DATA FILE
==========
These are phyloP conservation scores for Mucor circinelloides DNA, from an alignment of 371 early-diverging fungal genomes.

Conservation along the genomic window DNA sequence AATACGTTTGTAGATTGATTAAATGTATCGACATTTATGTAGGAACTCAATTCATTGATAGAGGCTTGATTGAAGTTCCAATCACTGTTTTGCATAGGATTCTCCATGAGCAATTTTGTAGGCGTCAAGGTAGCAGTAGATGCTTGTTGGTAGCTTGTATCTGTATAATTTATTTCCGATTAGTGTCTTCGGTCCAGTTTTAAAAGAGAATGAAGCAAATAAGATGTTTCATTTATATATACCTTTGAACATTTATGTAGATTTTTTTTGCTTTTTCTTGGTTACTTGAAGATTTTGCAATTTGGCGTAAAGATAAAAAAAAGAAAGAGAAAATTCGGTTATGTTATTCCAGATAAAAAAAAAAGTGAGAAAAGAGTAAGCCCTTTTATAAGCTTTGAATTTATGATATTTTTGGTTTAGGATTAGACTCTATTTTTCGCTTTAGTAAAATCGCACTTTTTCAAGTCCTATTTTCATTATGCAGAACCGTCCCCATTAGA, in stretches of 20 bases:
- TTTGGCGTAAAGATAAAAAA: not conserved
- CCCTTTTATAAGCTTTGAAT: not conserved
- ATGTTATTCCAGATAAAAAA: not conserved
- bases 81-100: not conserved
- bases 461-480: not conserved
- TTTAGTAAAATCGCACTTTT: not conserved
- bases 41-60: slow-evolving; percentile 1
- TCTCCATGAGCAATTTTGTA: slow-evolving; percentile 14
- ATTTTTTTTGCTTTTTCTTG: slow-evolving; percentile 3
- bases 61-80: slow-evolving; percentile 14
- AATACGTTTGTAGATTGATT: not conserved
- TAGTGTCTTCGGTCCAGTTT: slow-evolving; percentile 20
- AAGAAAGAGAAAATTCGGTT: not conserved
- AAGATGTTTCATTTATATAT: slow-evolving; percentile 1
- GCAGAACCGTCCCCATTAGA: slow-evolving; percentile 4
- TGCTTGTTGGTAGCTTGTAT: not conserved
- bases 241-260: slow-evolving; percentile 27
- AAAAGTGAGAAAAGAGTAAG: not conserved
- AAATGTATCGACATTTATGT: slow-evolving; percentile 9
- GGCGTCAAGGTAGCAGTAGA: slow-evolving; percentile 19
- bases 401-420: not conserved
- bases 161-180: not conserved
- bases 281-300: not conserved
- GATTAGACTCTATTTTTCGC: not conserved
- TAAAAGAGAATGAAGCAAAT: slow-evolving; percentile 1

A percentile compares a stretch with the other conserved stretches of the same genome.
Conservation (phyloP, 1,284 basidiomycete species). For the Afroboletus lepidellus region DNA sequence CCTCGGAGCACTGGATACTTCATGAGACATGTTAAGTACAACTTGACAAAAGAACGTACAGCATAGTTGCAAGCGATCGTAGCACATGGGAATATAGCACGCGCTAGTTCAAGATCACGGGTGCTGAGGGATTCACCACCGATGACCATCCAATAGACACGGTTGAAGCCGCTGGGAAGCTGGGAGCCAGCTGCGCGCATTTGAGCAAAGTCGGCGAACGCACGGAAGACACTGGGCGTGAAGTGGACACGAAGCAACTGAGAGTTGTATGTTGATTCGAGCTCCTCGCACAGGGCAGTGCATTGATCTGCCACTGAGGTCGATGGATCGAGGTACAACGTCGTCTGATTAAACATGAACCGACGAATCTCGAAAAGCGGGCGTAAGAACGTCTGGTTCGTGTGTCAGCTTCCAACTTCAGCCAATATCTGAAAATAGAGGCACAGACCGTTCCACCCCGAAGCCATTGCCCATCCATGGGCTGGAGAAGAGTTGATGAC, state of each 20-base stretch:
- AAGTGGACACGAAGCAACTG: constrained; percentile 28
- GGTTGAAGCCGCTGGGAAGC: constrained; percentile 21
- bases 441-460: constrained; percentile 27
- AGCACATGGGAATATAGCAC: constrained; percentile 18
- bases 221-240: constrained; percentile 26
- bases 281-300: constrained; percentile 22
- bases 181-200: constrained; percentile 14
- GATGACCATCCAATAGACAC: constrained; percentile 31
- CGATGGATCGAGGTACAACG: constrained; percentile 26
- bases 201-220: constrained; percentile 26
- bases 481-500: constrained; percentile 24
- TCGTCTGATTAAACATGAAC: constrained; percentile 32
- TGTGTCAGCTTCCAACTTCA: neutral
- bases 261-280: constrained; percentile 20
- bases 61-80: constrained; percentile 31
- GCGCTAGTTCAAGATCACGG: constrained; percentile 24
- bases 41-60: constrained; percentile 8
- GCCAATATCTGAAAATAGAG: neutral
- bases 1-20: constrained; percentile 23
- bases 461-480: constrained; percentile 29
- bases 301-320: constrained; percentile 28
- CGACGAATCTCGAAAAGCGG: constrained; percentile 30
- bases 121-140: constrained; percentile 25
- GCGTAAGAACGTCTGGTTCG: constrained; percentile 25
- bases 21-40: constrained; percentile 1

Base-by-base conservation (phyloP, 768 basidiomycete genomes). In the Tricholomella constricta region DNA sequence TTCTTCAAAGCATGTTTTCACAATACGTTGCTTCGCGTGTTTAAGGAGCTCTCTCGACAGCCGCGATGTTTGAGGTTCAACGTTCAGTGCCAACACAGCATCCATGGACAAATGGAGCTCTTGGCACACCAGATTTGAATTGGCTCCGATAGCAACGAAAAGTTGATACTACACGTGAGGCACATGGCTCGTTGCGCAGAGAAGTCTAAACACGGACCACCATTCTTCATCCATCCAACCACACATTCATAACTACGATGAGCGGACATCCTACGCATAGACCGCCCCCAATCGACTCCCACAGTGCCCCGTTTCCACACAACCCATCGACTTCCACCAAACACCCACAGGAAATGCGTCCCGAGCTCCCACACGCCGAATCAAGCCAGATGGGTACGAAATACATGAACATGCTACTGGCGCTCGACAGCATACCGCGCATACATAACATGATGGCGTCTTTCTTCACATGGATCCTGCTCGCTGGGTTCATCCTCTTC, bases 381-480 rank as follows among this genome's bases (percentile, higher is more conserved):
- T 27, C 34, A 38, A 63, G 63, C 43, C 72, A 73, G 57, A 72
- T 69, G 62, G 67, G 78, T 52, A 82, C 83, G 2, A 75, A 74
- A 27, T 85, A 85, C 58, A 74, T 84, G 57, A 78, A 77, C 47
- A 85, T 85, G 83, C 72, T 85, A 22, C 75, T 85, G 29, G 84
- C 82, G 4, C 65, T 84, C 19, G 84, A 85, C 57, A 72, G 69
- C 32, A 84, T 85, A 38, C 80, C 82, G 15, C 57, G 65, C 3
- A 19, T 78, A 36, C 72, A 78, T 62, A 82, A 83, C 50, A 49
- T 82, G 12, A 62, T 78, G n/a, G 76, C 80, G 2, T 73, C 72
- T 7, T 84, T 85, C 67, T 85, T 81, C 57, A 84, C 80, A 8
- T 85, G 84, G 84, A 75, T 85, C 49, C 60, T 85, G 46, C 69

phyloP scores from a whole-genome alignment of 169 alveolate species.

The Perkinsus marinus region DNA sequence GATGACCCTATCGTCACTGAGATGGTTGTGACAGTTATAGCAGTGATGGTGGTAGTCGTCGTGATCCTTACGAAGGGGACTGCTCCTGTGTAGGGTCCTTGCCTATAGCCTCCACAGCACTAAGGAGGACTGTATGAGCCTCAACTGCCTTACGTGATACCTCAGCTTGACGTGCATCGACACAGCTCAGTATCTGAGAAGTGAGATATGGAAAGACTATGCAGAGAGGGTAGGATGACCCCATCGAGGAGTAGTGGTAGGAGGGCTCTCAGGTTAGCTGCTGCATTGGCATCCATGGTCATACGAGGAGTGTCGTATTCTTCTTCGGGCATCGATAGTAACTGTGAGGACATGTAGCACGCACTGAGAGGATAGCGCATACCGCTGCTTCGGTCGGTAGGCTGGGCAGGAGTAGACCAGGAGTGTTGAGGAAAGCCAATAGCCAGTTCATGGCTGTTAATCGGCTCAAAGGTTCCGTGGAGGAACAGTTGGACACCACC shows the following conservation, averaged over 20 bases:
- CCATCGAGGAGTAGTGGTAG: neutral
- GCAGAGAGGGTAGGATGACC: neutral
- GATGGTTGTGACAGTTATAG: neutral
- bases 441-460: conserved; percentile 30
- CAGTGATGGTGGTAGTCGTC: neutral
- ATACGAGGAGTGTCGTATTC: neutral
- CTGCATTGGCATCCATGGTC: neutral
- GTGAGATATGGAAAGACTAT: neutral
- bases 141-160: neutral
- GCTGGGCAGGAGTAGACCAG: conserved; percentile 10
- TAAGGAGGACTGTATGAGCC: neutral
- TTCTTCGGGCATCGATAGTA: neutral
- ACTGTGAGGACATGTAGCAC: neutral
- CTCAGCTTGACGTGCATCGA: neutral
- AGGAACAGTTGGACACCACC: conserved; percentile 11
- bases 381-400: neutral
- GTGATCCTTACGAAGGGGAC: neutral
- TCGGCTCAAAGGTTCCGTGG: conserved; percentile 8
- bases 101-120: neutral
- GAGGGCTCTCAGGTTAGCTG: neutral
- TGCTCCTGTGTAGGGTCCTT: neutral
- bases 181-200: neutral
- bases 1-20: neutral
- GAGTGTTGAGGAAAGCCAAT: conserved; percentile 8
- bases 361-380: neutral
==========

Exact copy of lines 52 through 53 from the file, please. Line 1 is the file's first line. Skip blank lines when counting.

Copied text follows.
- bases 121-140: constrained; percentile 25
- GCGTAAGAACGTCTGGTTCG: constrained; percentile 25